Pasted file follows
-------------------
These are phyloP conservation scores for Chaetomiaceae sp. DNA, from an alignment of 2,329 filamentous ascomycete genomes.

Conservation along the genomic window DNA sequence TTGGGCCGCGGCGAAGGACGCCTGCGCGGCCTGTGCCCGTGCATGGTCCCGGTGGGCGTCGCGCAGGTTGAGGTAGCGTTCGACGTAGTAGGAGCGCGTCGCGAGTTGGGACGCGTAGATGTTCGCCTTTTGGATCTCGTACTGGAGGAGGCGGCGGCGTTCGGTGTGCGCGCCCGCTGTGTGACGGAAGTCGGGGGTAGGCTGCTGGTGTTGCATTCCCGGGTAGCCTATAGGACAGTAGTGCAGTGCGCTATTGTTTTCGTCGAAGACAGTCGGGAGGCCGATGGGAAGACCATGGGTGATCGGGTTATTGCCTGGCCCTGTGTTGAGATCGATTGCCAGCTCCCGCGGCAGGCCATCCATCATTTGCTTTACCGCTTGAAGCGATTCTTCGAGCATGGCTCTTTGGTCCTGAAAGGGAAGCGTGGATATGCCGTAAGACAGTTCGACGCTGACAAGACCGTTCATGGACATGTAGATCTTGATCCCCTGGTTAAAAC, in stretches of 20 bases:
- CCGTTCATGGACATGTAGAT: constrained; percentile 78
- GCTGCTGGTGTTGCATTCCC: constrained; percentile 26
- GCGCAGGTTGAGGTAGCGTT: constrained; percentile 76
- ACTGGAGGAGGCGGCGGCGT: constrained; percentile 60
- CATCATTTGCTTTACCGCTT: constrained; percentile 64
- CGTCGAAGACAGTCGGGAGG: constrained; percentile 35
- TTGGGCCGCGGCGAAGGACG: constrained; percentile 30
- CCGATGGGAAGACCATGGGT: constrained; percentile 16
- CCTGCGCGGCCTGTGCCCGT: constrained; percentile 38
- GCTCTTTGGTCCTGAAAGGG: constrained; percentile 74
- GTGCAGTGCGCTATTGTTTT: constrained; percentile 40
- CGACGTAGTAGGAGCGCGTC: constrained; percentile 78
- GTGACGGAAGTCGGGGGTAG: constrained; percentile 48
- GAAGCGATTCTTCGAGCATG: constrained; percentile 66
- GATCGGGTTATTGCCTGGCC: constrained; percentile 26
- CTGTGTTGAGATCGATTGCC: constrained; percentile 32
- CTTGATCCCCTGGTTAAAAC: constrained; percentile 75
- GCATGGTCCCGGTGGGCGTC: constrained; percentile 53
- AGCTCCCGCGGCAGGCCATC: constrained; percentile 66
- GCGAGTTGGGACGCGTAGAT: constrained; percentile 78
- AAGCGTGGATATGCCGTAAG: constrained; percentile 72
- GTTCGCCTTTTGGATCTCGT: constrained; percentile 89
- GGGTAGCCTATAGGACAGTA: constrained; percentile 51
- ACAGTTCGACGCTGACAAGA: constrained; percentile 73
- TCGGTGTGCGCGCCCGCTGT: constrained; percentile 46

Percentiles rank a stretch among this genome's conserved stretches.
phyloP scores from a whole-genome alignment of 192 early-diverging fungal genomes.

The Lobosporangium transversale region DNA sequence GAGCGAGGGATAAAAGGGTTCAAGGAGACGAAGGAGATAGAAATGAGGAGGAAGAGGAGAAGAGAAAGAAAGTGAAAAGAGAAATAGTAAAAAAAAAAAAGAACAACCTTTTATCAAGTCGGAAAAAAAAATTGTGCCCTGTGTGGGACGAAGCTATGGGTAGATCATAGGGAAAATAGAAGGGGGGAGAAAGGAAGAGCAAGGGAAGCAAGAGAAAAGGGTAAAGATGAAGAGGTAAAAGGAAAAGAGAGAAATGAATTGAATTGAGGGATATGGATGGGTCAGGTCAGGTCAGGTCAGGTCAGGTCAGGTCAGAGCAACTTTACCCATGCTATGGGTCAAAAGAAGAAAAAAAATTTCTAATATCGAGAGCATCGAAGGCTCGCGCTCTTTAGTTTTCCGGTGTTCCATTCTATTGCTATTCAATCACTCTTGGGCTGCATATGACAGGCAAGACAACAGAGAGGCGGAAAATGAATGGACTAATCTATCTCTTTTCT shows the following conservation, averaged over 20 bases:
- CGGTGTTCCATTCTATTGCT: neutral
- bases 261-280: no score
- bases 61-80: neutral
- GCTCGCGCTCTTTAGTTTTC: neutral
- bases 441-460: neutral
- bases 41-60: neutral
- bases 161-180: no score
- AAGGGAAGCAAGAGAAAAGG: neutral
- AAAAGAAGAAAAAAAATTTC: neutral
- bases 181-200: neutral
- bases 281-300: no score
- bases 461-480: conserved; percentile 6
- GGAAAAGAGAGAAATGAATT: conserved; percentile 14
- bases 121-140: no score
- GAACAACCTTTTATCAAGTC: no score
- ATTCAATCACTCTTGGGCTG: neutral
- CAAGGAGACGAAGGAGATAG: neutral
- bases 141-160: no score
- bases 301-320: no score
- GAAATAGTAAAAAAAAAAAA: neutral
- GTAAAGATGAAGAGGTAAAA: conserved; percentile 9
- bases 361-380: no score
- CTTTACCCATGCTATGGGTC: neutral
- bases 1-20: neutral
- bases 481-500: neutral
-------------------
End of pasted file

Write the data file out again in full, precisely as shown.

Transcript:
These are phyloP conservation scores for Chaetomiaceae sp. DNA, from an alignment of 2,329 filamentous ascomycete genomes.

Conservation along the genomic window DNA sequence TTGGGCCGCGGCGAAGGACGCCTGCGCGGCCTGTGCCCGTGCATGGTCCCGGTGGGCGTCGCGCAGGTTGAGGTAGCGTTCGACGTAGTAGGAGCGCGTCGCGAGTTGGGACGCGTAGATGTTCGCCTTTTGGATCTCGTACTGGAGGAGGCGGCGGCGTTCGGTGTGCGCGCCCGCTGTGTGACGGAAGTCGGGGGTAGGCTGCTGGTGTTGCATTCCCGGGTAGCCTATAGGACAGTAGTGCAGTGCGCTATTGTTTTCGTCGAAGACAGTCGGGAGGCCGATGGGAAGACCATGGGTGATCGGGTTATTGCCTGGCCCTGTGTTGAGATCGATTGCCAGCTCCCGCGGCAGGCCATCCATCATTTGCTTTACCGCTTGAAGCGATTCTTCGAGCATGGCTCTTTGGTCCTGAAAGGGAAGCGTGGATATGCCGTAAGACAGTTCGACGCTGACAAGACCGTTCATGGACATGTAGATCTTGATCCCCTGGTTAAAAC, in stretches of 20 bases:
- CCGTTCATGGACATGTAGAT: constrained; percentile 78
- GCTGCTGGTGTTGCATTCCC: constrained; percentile 26
- GCGCAGGTTGAGGTAGCGTT: constrained; percentile 76
- ACTGGAGGAGGCGGCGGCGT: constrained; percentile 60
- CATCATTTGCTTTACCGCTT: constrained; percentile 64
- CGTCGAAGACAGTCGGGAGG: constrained; percentile 35
- TTGGGCCGCGGCGAAGGACG: constrained; percentile 30
- CCGATGGGAAGACCATGGGT: constrained; percentile 16
- CCTGCGCGGCCTGTGCCCGT: constrained; percentile 38
- GCTCTTTGGTCCTGAAAGGG: constrained; percentile 74
- GTGCAGTGCGCTATTGTTTT: constrained; percentile 40
- CGACGTAGTAGGAGCGCGTC: constrained; percentile 78
- GTGACGGAAGTCGGGGGTAG: constrained; percentile 48
- GAAGCGATTCTTCGAGCATG: constrained; percentile 66
- GATCGGGTTATTGCCTGGCC: constrained; percentile 26
- CTGTGTTGAGATCGATTGCC: constrained; percentile 32
- CTTGATCCCCTGGTTAAAAC: constrained; percentile 75
- GCATGGTCCCGGTGGGCGTC: constrained; percentile 53
- AGCTCCCGCGGCAGGCCATC: constrained; percentile 66
- GCGAGTTGGGACGCGTAGAT: constrained; percentile 78
- AAGCGTGGATATGCCGTAAG: constrained; percentile 72
- GTTCGCCTTTTGGATCTCGT: constrained; percentile 89
- GGGTAGCCTATAGGACAGTA: constrained; percentile 51
- ACAGTTCGACGCTGACAAGA: constrained; percentile 73
- TCGGTGTGCGCGCCCGCTGT: constrained; percentile 46

Percentiles rank a stretch among this genome's conserved stretches.
phyloP scores from a whole-genome alignment of 192 early-diverging fungal genomes.

The Lobosporangium transversale region DNA sequence GAGCGAGGGATAAAAGGGTTCAAGGAGACGAAGGAGATAGAAATGAGGAGGAAGAGGAGAAGAGAAAGAAAGTGAAAAGAGAAATAGTAAAAAAAAAAAAGAACAACCTTTTATCAAGTCGGAAAAAAAAATTGTGCCCTGTGTGGGACGAAGCTATGGGTAGATCATAGGGAAAATAGAAGGGGGGAGAAAGGAAGAGCAAGGGAAGCAAGAGAAAAGGGTAAAGATGAAGAGGTAAAAGGAAAAGAGAGAAATGAATTGAATTGAGGGATATGGATGGGTCAGGTCAGGTCAGGTCAGGTCAGGTCAGGTCAGAGCAACTTTACCCATGCTATGGGTCAAAAGAAGAAAAAAAATTTCTAATATCGAGAGCATCGAAGGCTCGCGCTCTTTAGTTTTCCGGTGTTCCATTCTATTGCTATTCAATCACTCTTGGGCTGCATATGACAGGCAAGACAACAGAGAGGCGGAAAATGAATGGACTAATCTATCTCTTTTCT shows the following conservation, averaged over 20 bases:
- CGGTGTTCCATTCTATTGCT: neutral
- bases 261-280: no score
- bases 61-80: neutral
- GCTCGCGCTCTTTAGTTTTC: neutral
- bases 441-460: neutral
- bases 41-60: neutral
- bases 161-180: no score
- AAGGGAAGCAAGAGAAAAGG: neutral
- AAAAGAAGAAAAAAAATTTC: neutral
- bases 181-200: neutral
- bases 281-300: no score
- bases 461-480: conserved; percentile 6
- GGAAAAGAGAGAAATGAATT: conserved; percentile 14
- bases 121-140: no score
- GAACAACCTTTTATCAAGTC: no score
- ATTCAATCACTCTTGGGCTG: neutral
- CAAGGAGACGAAGGAGATAG: neutral
- bases 141-160: no score
- bases 301-320: no score
- GAAATAGTAAAAAAAAAAAA: neutral
- GTAAAGATGAAGAGGTAAAA: conserved; percentile 9
- bases 361-380: no score
- CTTTACCCATGCTATGGGTC: neutral
- bases 1-20: neutral
- bases 481-500: neutral